Stockwell and his colleagues, who published their meta-analysis in JAMA Network Open on Mar. 31, set out to correct some of those issues. When older adults exceed these limits, the study found, their risk of losing years of their life to disease and disability begins to rise. With each additional drink per day, they put themselves at higher risk for lost years of life and function. Of course, relationships have their own chemistry, a language of dopamine, oxytocin, vasopressin, etc. But I think that in the rush to decipher the bodily molecules, we are missing the essential lesson, which is that some of the most valuable health benefits don’t come from compounds that can be bottled, or condensed into a gel capsule.

Even a Little Alcohol Can Harm Your Health

That’s more than two drinks a day for men and more than one drink a day for women. Chronic alcohol abuse can wreak havoc on your body and brain, increasing your risk of many diseases. If you are a heavy drinker, following a healthy diet and exercise routine will still be beneficial for your health, but not as much as getting your alcohol consumption under control, or abstaining completely. For example, it can cause liver damage — including cirrhosis — brain damage, heart failure, diabetes, cancer and susceptibility to infections (9, 54, 58, 72, 73, 74).

For quite some time now, moderate drinking — especially a nightly glass of red wine — has been considered a healthy habit that might help you live a little longer than people who don’t drink at all. The increased life span seen among light to moderate drinkers compared to teetotalers is mostly due to lower rates of heart disease and possibly stroke and diabetes. Researchers found no significantly reduced risk of death from any cause among those who drank occasionally, or drank less than one drink per week on average, compared to those considered lifetime nondrinkers. The study concluded that not only was there no significant health benefit to moderate alcohol consumption, but also that drinking a low-volume daily serving of alcohol, less than 1 oz for women and around 1.5 oz for men, increased the risk of death.

“Moderate drinking seems to be good for the heart and circulatory system, and probably protects against type 2 diabetes and gallstones. Heavy drinking is a major cause of preventable death.” “Don’t get me started on resveratrol, a supplement based on an antioxidant found in the skin of red grapes which, in early studies done in test tubes and with animals, was proposed to account for the heart-healthy benefits of wine,” Peele grouses. In other words, “it was never red wine to start with, but beverage alcohol.”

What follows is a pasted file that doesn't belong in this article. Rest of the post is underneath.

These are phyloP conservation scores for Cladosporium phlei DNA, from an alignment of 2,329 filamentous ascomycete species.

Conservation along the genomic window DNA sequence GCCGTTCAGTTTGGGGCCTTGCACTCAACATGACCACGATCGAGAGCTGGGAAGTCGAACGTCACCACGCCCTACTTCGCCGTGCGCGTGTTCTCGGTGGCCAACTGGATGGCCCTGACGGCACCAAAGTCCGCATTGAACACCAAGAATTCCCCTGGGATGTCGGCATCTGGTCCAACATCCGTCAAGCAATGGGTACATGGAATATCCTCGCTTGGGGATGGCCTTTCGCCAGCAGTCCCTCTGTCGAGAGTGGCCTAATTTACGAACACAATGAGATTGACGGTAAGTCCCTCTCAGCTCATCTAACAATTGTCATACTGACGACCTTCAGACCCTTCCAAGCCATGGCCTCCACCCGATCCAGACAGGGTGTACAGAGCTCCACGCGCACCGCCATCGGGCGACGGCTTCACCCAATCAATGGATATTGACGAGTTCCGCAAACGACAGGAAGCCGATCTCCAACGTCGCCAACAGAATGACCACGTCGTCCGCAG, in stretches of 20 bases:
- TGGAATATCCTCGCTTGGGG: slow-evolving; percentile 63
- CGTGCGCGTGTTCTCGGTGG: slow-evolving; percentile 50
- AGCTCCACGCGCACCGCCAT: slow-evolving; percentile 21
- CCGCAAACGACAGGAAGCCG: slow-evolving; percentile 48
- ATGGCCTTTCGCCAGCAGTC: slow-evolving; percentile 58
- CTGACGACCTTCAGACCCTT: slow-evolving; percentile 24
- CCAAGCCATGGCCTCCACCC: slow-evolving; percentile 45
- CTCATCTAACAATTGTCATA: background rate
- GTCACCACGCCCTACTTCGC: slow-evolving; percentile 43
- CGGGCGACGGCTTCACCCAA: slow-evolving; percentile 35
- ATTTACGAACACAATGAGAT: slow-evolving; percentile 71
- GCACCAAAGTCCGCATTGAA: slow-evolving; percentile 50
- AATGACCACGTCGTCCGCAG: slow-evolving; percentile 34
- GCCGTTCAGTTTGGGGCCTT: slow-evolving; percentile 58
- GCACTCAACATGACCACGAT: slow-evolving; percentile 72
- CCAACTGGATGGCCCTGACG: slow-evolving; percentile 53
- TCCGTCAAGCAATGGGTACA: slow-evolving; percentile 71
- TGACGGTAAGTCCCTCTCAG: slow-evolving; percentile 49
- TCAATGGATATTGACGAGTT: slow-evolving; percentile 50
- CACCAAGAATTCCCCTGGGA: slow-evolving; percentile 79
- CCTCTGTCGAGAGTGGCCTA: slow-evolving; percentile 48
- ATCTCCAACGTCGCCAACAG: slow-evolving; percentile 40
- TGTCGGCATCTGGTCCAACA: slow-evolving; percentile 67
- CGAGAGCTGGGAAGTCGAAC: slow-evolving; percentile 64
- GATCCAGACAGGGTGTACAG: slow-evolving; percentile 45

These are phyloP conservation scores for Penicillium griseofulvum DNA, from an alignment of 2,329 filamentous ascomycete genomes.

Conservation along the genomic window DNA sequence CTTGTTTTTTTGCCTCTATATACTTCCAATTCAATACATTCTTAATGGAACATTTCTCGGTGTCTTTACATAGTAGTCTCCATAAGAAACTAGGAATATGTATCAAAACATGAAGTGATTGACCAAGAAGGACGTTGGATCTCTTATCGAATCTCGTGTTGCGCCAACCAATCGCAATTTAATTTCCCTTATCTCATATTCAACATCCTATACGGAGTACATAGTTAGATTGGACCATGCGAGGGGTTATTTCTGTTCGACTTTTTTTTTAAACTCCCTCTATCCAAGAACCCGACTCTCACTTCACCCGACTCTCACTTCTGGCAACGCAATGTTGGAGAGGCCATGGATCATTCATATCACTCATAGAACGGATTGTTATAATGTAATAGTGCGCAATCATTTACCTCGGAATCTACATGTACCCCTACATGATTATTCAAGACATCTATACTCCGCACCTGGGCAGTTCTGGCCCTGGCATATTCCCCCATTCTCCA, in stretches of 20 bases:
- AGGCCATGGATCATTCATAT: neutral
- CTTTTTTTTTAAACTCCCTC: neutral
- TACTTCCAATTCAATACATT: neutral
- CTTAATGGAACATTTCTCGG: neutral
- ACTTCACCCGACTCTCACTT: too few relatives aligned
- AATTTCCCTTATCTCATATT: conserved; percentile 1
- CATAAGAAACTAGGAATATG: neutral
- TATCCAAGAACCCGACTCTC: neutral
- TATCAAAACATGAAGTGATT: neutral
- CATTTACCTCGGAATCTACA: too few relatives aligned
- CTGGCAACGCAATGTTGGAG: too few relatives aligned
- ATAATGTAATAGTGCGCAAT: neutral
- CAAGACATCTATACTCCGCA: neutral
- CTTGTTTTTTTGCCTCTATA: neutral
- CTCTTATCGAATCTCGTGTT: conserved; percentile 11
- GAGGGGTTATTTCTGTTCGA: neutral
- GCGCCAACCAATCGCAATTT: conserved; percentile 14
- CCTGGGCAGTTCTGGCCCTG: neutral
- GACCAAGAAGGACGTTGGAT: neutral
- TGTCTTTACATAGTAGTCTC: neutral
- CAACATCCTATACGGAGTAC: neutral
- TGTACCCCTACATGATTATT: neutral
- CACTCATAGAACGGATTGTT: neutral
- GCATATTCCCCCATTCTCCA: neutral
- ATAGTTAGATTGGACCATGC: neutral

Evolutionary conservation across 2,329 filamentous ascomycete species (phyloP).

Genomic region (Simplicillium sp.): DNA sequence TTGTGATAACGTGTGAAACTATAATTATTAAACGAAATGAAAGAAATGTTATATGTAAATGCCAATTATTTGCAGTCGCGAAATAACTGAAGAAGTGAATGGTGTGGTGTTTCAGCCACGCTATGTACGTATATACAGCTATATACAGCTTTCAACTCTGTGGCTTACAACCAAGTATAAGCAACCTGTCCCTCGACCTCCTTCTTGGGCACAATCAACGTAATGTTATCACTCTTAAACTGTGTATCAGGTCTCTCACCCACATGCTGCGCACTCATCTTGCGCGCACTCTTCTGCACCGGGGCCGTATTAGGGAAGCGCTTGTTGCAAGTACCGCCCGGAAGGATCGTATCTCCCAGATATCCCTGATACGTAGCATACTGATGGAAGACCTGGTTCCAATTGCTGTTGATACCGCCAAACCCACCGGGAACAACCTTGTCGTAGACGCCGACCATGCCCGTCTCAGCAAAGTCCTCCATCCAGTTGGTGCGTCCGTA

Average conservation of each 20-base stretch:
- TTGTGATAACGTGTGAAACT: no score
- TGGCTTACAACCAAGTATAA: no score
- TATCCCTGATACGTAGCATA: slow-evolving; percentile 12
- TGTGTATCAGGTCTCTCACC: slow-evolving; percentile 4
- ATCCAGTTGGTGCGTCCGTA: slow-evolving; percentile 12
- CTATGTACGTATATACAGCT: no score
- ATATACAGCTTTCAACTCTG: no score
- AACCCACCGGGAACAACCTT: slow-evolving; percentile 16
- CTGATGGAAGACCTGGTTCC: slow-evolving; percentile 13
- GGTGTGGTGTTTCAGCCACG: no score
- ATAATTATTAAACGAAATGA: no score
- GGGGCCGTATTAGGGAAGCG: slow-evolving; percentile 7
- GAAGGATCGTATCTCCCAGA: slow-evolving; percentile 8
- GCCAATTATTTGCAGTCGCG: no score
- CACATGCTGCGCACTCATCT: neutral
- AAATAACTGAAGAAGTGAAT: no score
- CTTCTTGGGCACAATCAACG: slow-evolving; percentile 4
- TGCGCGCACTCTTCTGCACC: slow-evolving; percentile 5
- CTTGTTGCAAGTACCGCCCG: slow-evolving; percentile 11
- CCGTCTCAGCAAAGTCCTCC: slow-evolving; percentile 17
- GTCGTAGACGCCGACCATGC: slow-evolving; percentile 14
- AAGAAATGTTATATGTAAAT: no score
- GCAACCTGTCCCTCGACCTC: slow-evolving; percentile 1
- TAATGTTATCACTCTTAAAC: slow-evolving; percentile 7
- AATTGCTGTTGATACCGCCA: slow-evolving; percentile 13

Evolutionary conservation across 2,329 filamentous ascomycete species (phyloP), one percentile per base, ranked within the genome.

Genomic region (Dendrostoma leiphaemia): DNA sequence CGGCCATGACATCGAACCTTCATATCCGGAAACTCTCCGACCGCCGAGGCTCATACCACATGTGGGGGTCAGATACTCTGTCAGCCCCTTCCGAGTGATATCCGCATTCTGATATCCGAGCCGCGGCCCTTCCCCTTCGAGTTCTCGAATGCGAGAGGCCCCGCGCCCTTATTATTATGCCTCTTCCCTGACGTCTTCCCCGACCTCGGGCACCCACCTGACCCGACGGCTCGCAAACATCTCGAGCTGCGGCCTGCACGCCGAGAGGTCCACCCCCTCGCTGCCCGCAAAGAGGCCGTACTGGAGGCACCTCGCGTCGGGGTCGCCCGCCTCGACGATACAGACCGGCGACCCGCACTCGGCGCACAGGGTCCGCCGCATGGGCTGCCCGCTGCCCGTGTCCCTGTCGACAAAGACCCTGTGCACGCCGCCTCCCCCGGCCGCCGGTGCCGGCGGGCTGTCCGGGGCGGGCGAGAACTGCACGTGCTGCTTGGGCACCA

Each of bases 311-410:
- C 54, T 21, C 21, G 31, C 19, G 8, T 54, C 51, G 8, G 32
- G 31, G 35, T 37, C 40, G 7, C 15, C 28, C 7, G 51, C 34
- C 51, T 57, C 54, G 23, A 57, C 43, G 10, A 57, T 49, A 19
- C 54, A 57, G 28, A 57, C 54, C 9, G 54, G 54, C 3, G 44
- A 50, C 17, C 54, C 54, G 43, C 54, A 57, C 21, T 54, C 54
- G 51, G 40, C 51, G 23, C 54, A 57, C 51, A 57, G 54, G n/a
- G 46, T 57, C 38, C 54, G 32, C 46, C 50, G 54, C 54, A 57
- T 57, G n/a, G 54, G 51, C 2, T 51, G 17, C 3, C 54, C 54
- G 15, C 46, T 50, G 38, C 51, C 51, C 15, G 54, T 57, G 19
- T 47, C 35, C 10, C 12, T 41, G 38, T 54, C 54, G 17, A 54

Numerous factors can predispose people to problematic drinking, such as family history, social environment, mental health and genetics. Simultaneously, alcohol abuse is the third main cause of preventable death in the US, as it’s a large factor in chronic diseases, accidents, traffic crashes and social problems (68). Conversely, drinking moderately has been linked to a reduced risk of dementia — especially in older adults (16, 17, 18).

Ways Alcohol Is Legitimately Healthy

Knowing the health benefits of some alcoholics is great, but it’s equally important to know which drinks to skip. If you’re trying to stay healthy, take these drinks out or rotation, Kober says. While alcohol certainly has some negative health effects, there can also be advantages to moderate consumption. Dust off the bottle opener or corkscrew and get ready to crack one drink per day (for women), or maybe even two (for men) to get these sweet alcohol health benefits without the hangover. While these studies stress that no level of drinking is risk-free, newer research suggests that you can drink safely in very small amounts, but it’s much less than you might think. The research shows that while a small amount of alcohol may reduce risk for heart disease and diabetes, it starts to raise risk for other diseases, especially cancer, from the first sip.

Men can bump it up to four-fifths of a drink at age 60 and almost an entire drink at age 70 — 90 percent of one. Once they hit 80, women can let loose with four-fifths of a drink and men can go ahead and fill their glass. New research suggests that the risks of even moderate or light drinking may outweigh the supposed benefits and that, in fact, when it comes to some health risks, there may be no safe level of alcohol consumption. That happy-hour cocktail or glass of wine with dinner may make you less likely to develop type 2 diabetes. Scientists aren’t sure why exactly, but it might be that a drink or two helps your body deal with high blood sugar levels in a healthy way.